Just a moment ago I was shown a small "+" on an Intel sticker that adorned a laptop supported by the latest Gen 8 CPU. Plus value means that the computer uses Optane Intel memory.
Chipzilla promises that adding Optane memory to your 8th generation i5, i7 or i9 Intel CPU will let you enjoy a faster, smoother and extraordinarily responsive computing experience. But is that really true?
Simply put, Optane is non-volatile memory (it doesn't forget things when you turn it off) which functions like a small solid-state drive. When paired with your traditional hard drive, the Optane module acts as a cache, which indirectly improves the performance of traditional hard drives to approach SSD speeds.
Does that sound too good to be true? Yes, that's what I thought too.
Intel lent me an HP Pavilion-equipped Optane Gaming Laptop to test this mysterious technology.
For gaming laptops, the Pavilion 15-cx0154TX looks more like being in a meeting room than in a LAN party.
Specifications, an i7-8750H runs at 2.2GHz quant and the GeForce GTX 1050 ho-hum will hardly get the juice of a gamer to flow.
Test the laptop with 3D Mark collecting very sad results so I won't even publish it. I will only say, they are bad.
Laptop gaming skills are not the reason why Intel lent me that. It's all about that little "+" after the i7 was written on an Intel sticker that adorned the keyboard. While the laptop has a GTX 1050 that is less impressive than powering visually, it also has an Optane in it.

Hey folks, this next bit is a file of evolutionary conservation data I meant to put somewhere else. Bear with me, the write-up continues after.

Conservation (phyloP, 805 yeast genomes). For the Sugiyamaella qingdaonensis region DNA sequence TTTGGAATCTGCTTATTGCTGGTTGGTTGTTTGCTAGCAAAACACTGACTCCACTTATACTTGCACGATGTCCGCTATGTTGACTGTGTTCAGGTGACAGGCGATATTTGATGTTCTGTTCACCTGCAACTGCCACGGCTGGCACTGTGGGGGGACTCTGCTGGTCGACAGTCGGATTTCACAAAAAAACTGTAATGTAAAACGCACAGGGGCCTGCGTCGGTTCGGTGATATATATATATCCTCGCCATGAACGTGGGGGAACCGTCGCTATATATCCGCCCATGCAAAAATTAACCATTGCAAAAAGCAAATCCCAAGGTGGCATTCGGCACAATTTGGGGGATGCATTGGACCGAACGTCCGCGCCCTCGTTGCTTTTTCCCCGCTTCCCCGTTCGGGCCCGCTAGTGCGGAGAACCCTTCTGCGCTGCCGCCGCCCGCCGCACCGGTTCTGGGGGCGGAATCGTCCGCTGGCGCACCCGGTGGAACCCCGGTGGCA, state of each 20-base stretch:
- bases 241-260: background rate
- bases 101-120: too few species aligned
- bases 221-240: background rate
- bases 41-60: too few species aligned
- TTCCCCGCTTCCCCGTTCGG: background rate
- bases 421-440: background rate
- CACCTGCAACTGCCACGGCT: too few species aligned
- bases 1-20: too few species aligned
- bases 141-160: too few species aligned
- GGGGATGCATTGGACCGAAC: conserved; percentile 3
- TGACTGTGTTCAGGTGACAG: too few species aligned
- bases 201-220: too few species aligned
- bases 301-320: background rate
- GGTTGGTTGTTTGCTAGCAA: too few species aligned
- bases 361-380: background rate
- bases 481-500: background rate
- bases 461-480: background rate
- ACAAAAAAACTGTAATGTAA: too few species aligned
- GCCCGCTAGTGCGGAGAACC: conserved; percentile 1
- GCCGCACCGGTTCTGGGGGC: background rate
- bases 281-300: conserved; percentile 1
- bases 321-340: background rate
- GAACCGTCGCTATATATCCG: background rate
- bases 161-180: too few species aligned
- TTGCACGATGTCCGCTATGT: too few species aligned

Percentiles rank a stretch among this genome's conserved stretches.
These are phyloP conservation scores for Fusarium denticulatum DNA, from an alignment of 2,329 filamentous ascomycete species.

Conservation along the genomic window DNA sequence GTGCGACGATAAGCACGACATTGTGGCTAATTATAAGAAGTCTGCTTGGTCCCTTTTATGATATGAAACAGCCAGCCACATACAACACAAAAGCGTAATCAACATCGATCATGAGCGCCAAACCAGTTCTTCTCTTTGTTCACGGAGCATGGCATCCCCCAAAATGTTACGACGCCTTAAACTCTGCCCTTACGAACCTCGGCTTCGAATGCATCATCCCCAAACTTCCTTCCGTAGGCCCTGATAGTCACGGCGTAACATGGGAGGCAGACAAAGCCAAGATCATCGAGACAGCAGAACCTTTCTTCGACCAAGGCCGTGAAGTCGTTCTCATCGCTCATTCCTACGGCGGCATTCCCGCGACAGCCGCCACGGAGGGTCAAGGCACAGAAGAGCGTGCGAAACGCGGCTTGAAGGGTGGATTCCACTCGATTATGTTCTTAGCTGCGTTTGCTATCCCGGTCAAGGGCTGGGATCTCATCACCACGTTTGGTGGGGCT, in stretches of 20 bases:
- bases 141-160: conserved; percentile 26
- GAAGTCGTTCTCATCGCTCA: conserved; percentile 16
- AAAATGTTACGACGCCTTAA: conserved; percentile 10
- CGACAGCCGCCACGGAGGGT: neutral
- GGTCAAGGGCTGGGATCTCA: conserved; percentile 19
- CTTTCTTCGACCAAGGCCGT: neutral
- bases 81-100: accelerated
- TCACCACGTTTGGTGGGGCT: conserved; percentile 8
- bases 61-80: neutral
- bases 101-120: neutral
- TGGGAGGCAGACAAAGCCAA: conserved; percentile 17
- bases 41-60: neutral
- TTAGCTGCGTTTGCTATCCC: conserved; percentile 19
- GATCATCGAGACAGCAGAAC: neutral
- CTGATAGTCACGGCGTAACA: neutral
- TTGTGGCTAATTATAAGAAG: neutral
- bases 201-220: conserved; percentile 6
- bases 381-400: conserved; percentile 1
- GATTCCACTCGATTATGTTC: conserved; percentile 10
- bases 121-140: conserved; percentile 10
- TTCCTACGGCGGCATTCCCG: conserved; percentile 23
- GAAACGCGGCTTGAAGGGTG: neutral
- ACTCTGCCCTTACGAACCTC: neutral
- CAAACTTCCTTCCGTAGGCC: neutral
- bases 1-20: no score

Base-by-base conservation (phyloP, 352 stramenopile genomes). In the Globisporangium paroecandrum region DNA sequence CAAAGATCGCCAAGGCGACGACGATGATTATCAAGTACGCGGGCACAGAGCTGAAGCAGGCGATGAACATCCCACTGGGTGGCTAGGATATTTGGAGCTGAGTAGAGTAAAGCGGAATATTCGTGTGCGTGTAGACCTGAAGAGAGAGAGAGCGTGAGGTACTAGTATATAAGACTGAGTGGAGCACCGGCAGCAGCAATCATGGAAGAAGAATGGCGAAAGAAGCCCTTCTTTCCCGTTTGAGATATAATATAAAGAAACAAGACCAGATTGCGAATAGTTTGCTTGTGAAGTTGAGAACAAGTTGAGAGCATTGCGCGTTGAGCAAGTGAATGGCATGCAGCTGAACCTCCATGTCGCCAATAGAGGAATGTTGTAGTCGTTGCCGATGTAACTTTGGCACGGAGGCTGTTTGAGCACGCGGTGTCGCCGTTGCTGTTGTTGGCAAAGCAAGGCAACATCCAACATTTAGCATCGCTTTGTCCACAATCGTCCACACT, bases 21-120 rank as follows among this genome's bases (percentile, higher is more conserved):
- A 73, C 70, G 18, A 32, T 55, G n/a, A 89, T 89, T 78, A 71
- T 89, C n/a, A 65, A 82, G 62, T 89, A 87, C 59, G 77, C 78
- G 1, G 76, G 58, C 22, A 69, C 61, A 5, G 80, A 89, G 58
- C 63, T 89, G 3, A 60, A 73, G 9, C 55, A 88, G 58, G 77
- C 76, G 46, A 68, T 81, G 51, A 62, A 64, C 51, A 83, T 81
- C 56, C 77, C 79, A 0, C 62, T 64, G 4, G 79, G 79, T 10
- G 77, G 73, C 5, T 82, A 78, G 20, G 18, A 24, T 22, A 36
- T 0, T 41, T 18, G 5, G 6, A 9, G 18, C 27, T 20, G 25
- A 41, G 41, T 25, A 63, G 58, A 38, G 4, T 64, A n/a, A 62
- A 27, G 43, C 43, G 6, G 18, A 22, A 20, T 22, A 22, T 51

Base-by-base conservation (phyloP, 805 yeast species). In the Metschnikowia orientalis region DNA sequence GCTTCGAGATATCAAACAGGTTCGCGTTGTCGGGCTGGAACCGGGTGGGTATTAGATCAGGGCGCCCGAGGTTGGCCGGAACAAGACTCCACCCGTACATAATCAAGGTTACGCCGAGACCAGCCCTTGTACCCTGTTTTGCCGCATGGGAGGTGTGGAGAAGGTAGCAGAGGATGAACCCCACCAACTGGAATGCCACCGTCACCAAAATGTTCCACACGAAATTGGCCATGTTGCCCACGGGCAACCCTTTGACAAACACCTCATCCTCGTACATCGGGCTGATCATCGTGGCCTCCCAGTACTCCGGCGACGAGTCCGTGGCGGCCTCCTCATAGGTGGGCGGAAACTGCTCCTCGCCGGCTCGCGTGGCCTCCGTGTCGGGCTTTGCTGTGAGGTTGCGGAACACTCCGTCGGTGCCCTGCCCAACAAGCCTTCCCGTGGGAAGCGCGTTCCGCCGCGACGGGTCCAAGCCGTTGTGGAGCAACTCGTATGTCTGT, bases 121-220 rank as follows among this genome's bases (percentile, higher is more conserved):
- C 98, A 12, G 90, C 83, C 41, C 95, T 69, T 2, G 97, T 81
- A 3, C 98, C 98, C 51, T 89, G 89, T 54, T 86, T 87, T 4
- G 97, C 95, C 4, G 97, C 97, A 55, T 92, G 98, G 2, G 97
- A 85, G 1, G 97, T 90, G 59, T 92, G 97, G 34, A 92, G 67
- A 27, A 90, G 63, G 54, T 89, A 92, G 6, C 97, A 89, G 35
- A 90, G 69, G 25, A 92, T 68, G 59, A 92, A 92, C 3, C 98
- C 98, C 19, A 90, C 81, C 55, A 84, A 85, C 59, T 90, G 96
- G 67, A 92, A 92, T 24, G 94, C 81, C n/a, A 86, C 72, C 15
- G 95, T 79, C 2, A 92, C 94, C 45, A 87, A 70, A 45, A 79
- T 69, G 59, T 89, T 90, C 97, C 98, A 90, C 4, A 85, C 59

This laptop is equipped with a traditional 1TB 7200rpm hard drive installed. Somewhere in this run-of-the-mill HDD guts work together with Intel Optane memory sticks.
Optan memory is very similar to a solid-state drive. It even comes in the form factor M.2 for the use of a desktop PC. Using Intel Rapid Storage Technology, Optane memory is paired with a hard drive, so that only the hard drive appears in the file system, Optane memory which only acts as a cache.
For laptops, this technology allows users to enjoy SSD speeds from a single HDD and 2.5 "capacity. Desktop users who do not have the same control of hard drive accommodation as a laptop may not consider Optane important, but it is still a good way to provide 3TB Barracuda in case your PC increases the speed very large.
How much encouragement, hmm?
Now, using Crystal DiskMark, FutureFive 420.7 (Read) SSD PC gaming score and 371.1MB / dt on the 1GB Seq Q32T1 test. 3GB Seagate Barracuda produces 185MB / s writing speed.
The HP 1TB laptop hard drive is a fairly ordinary Hitachi Travelstar 7K100 7200 RPM drive, plus Intel Optane. Using the same Crystal DiskMark test, the Optone-enhanced HP Pavilion HDD scored a whopping 926.8 MB / s.
The write speed of 150.9MB / s is consistent with regular hard drives, indicating that Optane's performance advantage is in reading cache data and not writing it to the HDD.
It doubles the read speed of solid-state drives and is five times faster than the Seagate Barracuda which is fast enough. This is an impressive increase in speed. But keep in mind, the Optane module only caches the most commonly used files, making it more suitable for operating system drives than drives to be accessed for random data.
While I can really recommend the HP Pavilion Gaming Laptop, the machine really shows the power of Intel's Optane technology. Providing drive access performance doubles the speed of the SSD and is more than four times faster than a normal HDD, Optane is the recommended boost for your next laptop.